Among the historical sites in Manila, Paco Cemetery/Park must be the most accessible in our house. It's just one jeepney ride away from home. In about 15 minutes, I could be in the park already. Although it is very much accessible in my place, I just reached it last June of this year and the second time was this month of September.
Historical significance of the shrine started when the City of Manila suffered cholera outbreak during Spanish colonial era. Completed in 1820, it served as the municipal cemetery for those who died from the illness. Originally, the cemetery was intended for the well-off families of the city to bury their deads.
9 of the niches were dedicated to the Dominicans who lend their services to the victims.
There is a mortuary chapel (St. Pancratius) inside the park, which now serve as focal point of the site and where weddings were held. Inside the mortuary is the mausoleum of Governor-General Ramon Solano y Lladeral .
The cemetery is probably one of the oldest existing of its kind in the country. There's a fountain place right in the middle of the park. It enhances the place and adds drama on the surrounding's ambience. Obviously, it was integrated recently.
The Mortuary chapel was in circular layout with domical red roof. The rustic wall was retained with some grown up plants and mosses on it and which I found better. Presence of Greek columns can also be seen in the exteriors of the edifice. It is supporting the broken pediment at the top of the door and big mouldings at the uppermost portion of the wall.
The cemetery has a footprint area of 4,114.80 sq.m. and was designed by Nicolas Ruiz.
Enhancement and add ons on the site like the walkway shown above gave efficient access to its visitors. Lamp post were also installed to light the area during night.
The park was surrounded by two separate wall fortress. Right on the thick walls were the three layers of niches. Vincentian brothers was the current administrator of both park and the mortuary chapel.
Just like the massive walls if Intramuros, one can stroll around on the two walls' elevated pathwalk. The walk offers a better view of the entire park.
Abundance of large broad branched trees was also evident in the place. Really the park was well maintained through the administration of Vincentian priests of the nearest Adamson Univesity.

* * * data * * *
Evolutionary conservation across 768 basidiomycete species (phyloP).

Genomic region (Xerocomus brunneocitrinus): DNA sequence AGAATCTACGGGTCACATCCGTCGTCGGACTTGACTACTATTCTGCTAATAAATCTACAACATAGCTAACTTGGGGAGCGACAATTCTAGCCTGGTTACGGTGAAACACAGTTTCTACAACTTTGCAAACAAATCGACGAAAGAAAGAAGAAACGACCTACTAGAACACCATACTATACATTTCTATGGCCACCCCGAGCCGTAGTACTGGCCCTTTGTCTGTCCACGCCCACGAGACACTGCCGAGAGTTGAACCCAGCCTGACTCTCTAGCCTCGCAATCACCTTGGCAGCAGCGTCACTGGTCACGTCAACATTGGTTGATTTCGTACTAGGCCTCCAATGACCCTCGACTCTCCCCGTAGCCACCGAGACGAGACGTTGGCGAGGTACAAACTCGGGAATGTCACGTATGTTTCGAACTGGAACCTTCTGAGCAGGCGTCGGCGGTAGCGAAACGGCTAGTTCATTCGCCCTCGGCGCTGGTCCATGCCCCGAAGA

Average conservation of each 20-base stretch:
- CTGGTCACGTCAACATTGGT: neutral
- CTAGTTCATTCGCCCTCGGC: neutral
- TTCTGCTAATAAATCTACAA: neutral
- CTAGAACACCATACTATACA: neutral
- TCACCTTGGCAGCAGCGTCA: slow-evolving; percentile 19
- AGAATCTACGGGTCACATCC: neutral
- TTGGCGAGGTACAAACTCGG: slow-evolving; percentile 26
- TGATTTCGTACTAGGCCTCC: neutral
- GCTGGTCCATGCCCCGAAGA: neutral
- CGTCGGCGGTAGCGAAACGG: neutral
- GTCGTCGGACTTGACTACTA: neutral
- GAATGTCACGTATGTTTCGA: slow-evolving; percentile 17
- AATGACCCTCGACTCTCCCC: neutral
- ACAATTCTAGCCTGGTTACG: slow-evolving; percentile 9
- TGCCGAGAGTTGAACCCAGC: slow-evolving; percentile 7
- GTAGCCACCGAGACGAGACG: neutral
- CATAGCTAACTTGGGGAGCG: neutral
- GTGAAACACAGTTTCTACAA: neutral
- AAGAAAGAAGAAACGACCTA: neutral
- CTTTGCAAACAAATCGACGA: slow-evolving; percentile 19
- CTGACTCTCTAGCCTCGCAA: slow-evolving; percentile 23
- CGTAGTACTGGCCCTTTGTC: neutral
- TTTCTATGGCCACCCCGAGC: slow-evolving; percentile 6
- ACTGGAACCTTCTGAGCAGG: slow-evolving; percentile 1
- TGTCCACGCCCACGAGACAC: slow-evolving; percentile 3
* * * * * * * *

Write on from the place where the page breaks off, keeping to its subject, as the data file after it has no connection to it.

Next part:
Dr. Jose P. Rizal was once secretly interred in the place before it was laid beneath on his current burial shrine in Luneta. It was from December 30, 1896, his execution day up until December 29, 1912. That was for 16 years. Aside from the country's national hero, the remains of three martyr priests Mariano Gomez, Jose Burgos and Jacinto Zamora was buried there after punished to death by the Spaniards with the use of garote in February 1872.
Separate portals with arch gates can also be seen in the park. Few niches were placed there. Probably. it was for the elite
Life's Two Destinations
1. Internment of the Dead. Formerly used to be a real memorial park of the residents of Old Manila and some of the notable person of the Philippine history. As mentioned, the national hero and Filipino genius Rizal and the 3 martyr priests GOMBURZA (Gomez, Burgos and Zamora). Also, the victims of Manila's cholera outbreak.
2. A Haven of Love Vows. Nowadays, the park serves as good wedding venue. Wedding activities suits the tranquil ambience of the place. I assumed that every week, weddings were held there because in my twice visit in the place, a wedding ceremony is on-going.
Entrance fee is 10 Pesos.
This cemetery was my second Spanish Colonial Cemetery after Nagcarlan Underground Cemetery.
- From Taft avenue, you can drop off at Padre Faura Street in corner of Manila Science High School.
- Go straight at the end of the street and you'll reach General Luna Street.
- Walk through the street in right direction coming from Padre Faura Street.
- You'll see the outer wall of the old cemetery. And there you go!